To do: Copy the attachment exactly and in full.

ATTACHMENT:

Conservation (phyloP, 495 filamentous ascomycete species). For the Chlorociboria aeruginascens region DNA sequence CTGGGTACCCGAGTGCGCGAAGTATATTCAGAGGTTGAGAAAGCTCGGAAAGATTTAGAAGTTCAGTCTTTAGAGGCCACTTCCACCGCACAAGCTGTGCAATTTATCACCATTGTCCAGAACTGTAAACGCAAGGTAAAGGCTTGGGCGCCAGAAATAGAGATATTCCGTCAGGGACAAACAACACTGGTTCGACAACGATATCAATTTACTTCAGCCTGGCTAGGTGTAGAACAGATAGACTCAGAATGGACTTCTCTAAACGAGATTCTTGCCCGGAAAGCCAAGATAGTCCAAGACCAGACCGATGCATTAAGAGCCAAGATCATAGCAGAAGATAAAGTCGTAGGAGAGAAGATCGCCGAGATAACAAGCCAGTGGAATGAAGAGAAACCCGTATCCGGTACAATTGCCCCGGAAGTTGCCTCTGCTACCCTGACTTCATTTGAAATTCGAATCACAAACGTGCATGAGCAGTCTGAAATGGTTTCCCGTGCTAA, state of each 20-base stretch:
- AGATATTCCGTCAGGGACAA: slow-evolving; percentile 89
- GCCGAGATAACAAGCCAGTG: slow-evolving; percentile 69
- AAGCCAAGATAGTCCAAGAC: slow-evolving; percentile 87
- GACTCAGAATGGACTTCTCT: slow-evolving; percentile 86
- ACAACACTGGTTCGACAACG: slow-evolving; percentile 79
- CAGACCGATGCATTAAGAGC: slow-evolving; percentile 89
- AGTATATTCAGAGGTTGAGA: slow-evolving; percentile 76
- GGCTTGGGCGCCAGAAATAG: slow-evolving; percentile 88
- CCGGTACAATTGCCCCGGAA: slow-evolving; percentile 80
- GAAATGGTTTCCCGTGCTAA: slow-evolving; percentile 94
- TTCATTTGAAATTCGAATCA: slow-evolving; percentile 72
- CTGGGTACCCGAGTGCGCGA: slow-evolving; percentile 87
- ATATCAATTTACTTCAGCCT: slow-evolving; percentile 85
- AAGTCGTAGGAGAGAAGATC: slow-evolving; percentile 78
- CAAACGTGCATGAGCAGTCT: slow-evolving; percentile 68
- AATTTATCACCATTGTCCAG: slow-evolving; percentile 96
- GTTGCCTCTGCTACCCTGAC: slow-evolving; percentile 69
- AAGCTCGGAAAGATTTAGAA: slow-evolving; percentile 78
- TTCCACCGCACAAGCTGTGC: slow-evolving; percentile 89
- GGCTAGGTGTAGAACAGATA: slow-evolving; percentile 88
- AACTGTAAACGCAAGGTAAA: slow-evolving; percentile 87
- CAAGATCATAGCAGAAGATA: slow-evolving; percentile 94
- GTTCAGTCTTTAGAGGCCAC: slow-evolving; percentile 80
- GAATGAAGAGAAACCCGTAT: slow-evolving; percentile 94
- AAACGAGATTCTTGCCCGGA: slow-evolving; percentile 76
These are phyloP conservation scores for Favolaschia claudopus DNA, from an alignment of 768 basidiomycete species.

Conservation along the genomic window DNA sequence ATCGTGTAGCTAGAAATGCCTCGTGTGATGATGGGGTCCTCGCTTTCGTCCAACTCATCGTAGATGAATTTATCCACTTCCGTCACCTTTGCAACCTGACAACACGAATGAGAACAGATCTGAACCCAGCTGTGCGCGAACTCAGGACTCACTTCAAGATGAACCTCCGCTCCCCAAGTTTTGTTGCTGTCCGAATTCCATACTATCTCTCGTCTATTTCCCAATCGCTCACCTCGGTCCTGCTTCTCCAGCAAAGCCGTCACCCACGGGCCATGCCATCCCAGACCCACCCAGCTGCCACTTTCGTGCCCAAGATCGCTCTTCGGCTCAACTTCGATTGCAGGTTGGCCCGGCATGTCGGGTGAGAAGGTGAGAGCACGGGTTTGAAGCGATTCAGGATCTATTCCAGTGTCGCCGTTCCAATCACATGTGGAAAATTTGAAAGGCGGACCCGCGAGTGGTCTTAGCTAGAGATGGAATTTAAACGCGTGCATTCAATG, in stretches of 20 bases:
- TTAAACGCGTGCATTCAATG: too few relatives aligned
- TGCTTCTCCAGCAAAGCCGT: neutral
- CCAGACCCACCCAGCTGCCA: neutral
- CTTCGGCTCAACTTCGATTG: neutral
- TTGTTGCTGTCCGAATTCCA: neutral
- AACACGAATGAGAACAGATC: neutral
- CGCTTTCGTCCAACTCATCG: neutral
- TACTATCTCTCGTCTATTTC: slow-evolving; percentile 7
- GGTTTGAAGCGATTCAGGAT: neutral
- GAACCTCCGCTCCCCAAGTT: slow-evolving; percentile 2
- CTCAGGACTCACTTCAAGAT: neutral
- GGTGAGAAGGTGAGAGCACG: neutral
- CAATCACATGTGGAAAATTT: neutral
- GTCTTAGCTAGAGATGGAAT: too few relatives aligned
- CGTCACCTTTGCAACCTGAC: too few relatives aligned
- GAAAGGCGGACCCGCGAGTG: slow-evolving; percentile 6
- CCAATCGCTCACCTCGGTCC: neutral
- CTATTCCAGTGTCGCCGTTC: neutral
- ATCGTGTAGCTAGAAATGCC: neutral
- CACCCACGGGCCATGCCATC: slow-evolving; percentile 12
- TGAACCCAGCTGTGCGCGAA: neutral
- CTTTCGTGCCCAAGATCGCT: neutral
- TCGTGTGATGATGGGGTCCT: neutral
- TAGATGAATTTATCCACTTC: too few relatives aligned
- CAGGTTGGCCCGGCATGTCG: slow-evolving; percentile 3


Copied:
Conservation (phyloP, 495 filamentous ascomycete species). For the Chlorociboria aeruginascens region DNA sequence CTGGGTACCCGAGTGCGCGAAGTATATTCAGAGGTTGAGAAAGCTCGGAAAGATTTAGAAGTTCAGTCTTTAGAGGCCACTTCCACCGCACAAGCTGTGCAATTTATCACCATTGTCCAGAACTGTAAACGCAAGGTAAAGGCTTGGGCGCCAGAAATAGAGATATTCCGTCAGGGACAAACAACACTGGTTCGACAACGATATCAATTTACTTCAGCCTGGCTAGGTGTAGAACAGATAGACTCAGAATGGACTTCTCTAAACGAGATTCTTGCCCGGAAAGCCAAGATAGTCCAAGACCAGACCGATGCATTAAGAGCCAAGATCATAGCAGAAGATAAAGTCGTAGGAGAGAAGATCGCCGAGATAACAAGCCAGTGGAATGAAGAGAAACCCGTATCCGGTACAATTGCCCCGGAAGTTGCCTCTGCTACCCTGACTTCATTTGAAATTCGAATCACAAACGTGCATGAGCAGTCTGAAATGGTTTCCCGTGCTAA, state of each 20-base stretch:
- AGATATTCCGTCAGGGACAA: slow-evolving; percentile 89
- GCCGAGATAACAAGCCAGTG: slow-evolving; percentile 69
- AAGCCAAGATAGTCCAAGAC: slow-evolving; percentile 87
- GACTCAGAATGGACTTCTCT: slow-evolving; percentile 86
- ACAACACTGGTTCGACAACG: slow-evolving; percentile 79
- CAGACCGATGCATTAAGAGC: slow-evolving; percentile 89
- AGTATATTCAGAGGTTGAGA: slow-evolving; percentile 76
- GGCTTGGGCGCCAGAAATAG: slow-evolving; percentile 88
- CCGGTACAATTGCCCCGGAA: slow-evolving; percentile 80
- GAAATGGTTTCCCGTGCTAA: slow-evolving; percentile 94
- TTCATTTGAAATTCGAATCA: slow-evolving; percentile 72
- CTGGGTACCCGAGTGCGCGA: slow-evolving; percentile 87
- ATATCAATTTACTTCAGCCT: slow-evolving; percentile 85
- AAGTCGTAGGAGAGAAGATC: slow-evolving; percentile 78
- CAAACGTGCATGAGCAGTCT: slow-evolving; percentile 68
- AATTTATCACCATTGTCCAG: slow-evolving; percentile 96
- GTTGCCTCTGCTACCCTGAC: slow-evolving; percentile 69
- AAGCTCGGAAAGATTTAGAA: slow-evolving; percentile 78
- TTCCACCGCACAAGCTGTGC: slow-evolving; percentile 89
- GGCTAGGTGTAGAACAGATA: slow-evolving; percentile 88
- AACTGTAAACGCAAGGTAAA: slow-evolving; percentile 87
- CAAGATCATAGCAGAAGATA: slow-evolving; percentile 94
- GTTCAGTCTTTAGAGGCCAC: slow-evolving; percentile 80
- GAATGAAGAGAAACCCGTAT: slow-evolving; percentile 94
- AAACGAGATTCTTGCCCGGA: slow-evolving; percentile 76
These are phyloP conservation scores for Favolaschia claudopus DNA, from an alignment of 768 basidiomycete species.

Conservation along the genomic window DNA sequence ATCGTGTAGCTAGAAATGCCTCGTGTGATGATGGGGTCCTCGCTTTCGTCCAACTCATCGTAGATGAATTTATCCACTTCCGTCACCTTTGCAACCTGACAACACGAATGAGAACAGATCTGAACCCAGCTGTGCGCGAACTCAGGACTCACTTCAAGATGAACCTCCGCTCCCCAAGTTTTGTTGCTGTCCGAATTCCATACTATCTCTCGTCTATTTCCCAATCGCTCACCTCGGTCCTGCTTCTCCAGCAAAGCCGTCACCCACGGGCCATGCCATCCCAGACCCACCCAGCTGCCACTTTCGTGCCCAAGATCGCTCTTCGGCTCAACTTCGATTGCAGGTTGGCCCGGCATGTCGGGTGAGAAGGTGAGAGCACGGGTTTGAAGCGATTCAGGATCTATTCCAGTGTCGCCGTTCCAATCACATGTGGAAAATTTGAAAGGCGGACCCGCGAGTGGTCTTAGCTAGAGATGGAATTTAAACGCGTGCATTCAATG, in stretches of 20 bases:
- TTAAACGCGTGCATTCAATG: too few relatives aligned
- TGCTTCTCCAGCAAAGCCGT: neutral
- CCAGACCCACCCAGCTGCCA: neutral
- CTTCGGCTCAACTTCGATTG: neutral
- TTGTTGCTGTCCGAATTCCA: neutral
- AACACGAATGAGAACAGATC: neutral
- CGCTTTCGTCCAACTCATCG: neutral
- TACTATCTCTCGTCTATTTC: slow-evolving; percentile 7
- GGTTTGAAGCGATTCAGGAT: neutral
- GAACCTCCGCTCCCCAAGTT: slow-evolving; percentile 2
- CTCAGGACTCACTTCAAGAT: neutral
- GGTGAGAAGGTGAGAGCACG: neutral
- CAATCACATGTGGAAAATTT: neutral
- GTCTTAGCTAGAGATGGAAT: too few relatives aligned
- CGTCACCTTTGCAACCTGAC: too few relatives aligned
- GAAAGGCGGACCCGCGAGTG: slow-evolving; percentile 6
- CCAATCGCTCACCTCGGTCC: neutral
- CTATTCCAGTGTCGCCGTTC: neutral
- ATCGTGTAGCTAGAAATGCC: neutral
- CACCCACGGGCCATGCCATC: slow-evolving; percentile 12
- TGAACCCAGCTGTGCGCGAA: neutral
- CTTTCGTGCCCAAGATCGCT: neutral
- TCGTGTGATGATGGGGTCCT: neutral
- TAGATGAATTTATCCACTTC: too few relatives aligned
- CAGGTTGGCCCGGCATGTCG: slow-evolving; percentile 3